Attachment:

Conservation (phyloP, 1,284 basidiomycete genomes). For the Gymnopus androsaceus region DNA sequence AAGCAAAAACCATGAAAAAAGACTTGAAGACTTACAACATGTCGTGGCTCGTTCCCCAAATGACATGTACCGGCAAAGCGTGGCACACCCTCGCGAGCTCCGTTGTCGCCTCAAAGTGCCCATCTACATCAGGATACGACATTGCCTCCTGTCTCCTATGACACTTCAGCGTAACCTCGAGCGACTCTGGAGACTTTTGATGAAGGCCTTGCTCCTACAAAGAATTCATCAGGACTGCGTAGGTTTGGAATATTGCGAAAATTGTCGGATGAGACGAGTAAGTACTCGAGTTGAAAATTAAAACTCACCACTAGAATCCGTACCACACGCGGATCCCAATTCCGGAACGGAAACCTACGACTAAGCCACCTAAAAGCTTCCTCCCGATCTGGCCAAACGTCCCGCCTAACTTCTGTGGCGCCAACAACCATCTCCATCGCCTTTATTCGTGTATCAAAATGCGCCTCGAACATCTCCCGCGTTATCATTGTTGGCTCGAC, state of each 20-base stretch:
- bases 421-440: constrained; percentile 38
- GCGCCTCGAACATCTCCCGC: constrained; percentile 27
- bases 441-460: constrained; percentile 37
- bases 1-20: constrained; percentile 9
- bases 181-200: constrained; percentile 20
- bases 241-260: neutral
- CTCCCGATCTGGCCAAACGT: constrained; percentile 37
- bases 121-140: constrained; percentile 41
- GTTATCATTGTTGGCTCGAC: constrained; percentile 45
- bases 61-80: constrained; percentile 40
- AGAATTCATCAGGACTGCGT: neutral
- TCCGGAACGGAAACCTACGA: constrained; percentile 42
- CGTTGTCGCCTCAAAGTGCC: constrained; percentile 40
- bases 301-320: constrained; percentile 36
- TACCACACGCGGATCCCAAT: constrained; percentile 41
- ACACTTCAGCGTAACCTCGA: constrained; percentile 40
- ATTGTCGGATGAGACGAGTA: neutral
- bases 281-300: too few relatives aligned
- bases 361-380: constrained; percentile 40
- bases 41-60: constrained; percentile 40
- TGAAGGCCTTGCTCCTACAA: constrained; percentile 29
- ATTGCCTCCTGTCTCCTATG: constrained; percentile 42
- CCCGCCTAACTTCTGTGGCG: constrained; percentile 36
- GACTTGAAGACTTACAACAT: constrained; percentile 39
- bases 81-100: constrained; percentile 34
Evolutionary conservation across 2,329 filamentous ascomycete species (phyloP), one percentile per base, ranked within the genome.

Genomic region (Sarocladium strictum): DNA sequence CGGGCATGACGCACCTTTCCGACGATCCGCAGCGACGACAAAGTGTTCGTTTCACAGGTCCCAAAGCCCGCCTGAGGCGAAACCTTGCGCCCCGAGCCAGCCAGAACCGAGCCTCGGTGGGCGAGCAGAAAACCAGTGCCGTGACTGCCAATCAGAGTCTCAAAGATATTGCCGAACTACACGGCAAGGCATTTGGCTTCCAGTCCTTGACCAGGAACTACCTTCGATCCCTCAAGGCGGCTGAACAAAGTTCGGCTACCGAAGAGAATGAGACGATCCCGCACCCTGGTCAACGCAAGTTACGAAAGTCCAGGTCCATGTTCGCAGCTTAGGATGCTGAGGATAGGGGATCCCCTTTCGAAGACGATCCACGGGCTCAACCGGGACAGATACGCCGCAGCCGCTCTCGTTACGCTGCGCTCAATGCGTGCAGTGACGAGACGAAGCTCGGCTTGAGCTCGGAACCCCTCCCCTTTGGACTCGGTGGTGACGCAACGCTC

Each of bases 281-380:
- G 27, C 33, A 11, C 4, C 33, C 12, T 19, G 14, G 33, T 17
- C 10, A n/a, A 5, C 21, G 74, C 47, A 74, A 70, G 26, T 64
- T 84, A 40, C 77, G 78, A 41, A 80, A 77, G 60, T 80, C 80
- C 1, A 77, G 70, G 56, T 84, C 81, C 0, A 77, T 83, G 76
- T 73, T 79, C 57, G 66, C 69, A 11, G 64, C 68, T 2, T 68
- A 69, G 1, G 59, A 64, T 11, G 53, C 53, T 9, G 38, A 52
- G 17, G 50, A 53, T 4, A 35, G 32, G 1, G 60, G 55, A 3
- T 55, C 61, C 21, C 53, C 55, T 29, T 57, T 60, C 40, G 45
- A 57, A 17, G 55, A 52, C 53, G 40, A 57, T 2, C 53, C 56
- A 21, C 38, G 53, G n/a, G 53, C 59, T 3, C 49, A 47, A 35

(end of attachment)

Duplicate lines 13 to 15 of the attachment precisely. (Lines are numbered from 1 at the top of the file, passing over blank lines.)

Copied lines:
- TCCGGAACGGAAACCTACGA: constrained; percentile 42
- CGTTGTCGCCTCAAAGTGCC: constrained; percentile 40
- bases 301-320: constrained; percentile 36